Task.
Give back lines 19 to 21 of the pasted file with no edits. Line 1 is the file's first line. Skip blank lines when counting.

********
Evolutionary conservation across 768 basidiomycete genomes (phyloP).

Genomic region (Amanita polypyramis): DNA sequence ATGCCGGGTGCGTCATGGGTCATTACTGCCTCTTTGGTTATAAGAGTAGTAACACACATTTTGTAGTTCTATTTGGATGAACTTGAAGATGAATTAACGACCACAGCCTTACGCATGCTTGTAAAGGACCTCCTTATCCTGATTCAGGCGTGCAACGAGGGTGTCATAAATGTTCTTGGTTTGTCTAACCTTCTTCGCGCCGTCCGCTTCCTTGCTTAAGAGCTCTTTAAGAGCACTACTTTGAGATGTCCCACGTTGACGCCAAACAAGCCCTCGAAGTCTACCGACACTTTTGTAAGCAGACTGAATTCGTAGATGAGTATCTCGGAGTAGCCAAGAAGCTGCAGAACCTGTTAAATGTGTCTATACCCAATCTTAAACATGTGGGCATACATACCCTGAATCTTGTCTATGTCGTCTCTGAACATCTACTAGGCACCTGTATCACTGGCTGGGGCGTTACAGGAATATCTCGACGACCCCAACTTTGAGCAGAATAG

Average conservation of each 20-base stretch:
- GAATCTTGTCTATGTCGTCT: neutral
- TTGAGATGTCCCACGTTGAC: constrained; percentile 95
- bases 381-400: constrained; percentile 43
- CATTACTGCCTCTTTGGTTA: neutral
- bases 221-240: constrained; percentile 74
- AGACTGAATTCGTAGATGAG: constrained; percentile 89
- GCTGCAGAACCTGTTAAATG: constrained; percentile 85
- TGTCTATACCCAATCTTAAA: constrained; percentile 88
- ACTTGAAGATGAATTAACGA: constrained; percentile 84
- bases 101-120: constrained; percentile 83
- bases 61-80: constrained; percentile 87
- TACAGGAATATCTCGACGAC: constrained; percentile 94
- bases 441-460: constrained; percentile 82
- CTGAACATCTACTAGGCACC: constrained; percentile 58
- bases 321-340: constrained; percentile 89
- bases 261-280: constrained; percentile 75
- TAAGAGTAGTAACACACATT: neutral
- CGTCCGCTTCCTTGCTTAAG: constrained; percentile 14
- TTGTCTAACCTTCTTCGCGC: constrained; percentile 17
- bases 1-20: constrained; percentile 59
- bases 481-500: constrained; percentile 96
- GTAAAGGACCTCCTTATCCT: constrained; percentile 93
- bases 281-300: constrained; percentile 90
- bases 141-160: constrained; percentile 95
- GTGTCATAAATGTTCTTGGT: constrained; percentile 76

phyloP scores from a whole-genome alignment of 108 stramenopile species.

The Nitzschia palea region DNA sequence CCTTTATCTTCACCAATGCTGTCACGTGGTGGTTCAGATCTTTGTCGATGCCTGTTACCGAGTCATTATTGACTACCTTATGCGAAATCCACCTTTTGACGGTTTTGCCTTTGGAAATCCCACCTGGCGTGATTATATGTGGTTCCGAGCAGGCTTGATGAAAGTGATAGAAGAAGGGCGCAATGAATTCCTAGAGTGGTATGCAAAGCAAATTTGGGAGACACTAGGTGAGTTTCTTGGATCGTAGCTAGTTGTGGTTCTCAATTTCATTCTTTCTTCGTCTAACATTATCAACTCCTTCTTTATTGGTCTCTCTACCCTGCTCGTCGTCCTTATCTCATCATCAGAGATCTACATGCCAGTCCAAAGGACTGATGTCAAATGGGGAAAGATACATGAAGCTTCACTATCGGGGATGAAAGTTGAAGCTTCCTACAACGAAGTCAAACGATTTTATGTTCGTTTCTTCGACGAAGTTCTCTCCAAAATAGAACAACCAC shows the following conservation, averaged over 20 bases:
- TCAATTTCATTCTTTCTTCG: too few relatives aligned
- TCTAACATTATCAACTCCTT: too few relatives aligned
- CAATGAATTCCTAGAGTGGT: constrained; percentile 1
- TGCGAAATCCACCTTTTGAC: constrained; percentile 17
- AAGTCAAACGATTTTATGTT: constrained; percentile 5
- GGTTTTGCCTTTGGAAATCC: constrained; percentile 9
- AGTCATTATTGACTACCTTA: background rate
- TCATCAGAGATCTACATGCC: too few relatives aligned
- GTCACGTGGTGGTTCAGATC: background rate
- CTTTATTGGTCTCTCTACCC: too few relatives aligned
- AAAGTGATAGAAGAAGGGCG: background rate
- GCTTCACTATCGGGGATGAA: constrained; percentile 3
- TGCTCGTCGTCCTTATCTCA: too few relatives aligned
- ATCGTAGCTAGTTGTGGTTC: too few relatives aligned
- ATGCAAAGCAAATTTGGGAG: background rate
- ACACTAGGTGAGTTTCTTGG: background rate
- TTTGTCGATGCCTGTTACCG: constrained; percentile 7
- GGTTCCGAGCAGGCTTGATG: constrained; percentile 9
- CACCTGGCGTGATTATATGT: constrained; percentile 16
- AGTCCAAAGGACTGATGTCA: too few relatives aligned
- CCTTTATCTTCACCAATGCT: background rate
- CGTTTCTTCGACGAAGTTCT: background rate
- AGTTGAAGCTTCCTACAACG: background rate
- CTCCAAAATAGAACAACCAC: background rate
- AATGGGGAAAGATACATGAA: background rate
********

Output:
- bases 261-280: constrained; percentile 75
- TAAGAGTAGTAACACACATT: neutral
- CGTCCGCTTCCTTGCTTAAG: constrained; percentile 14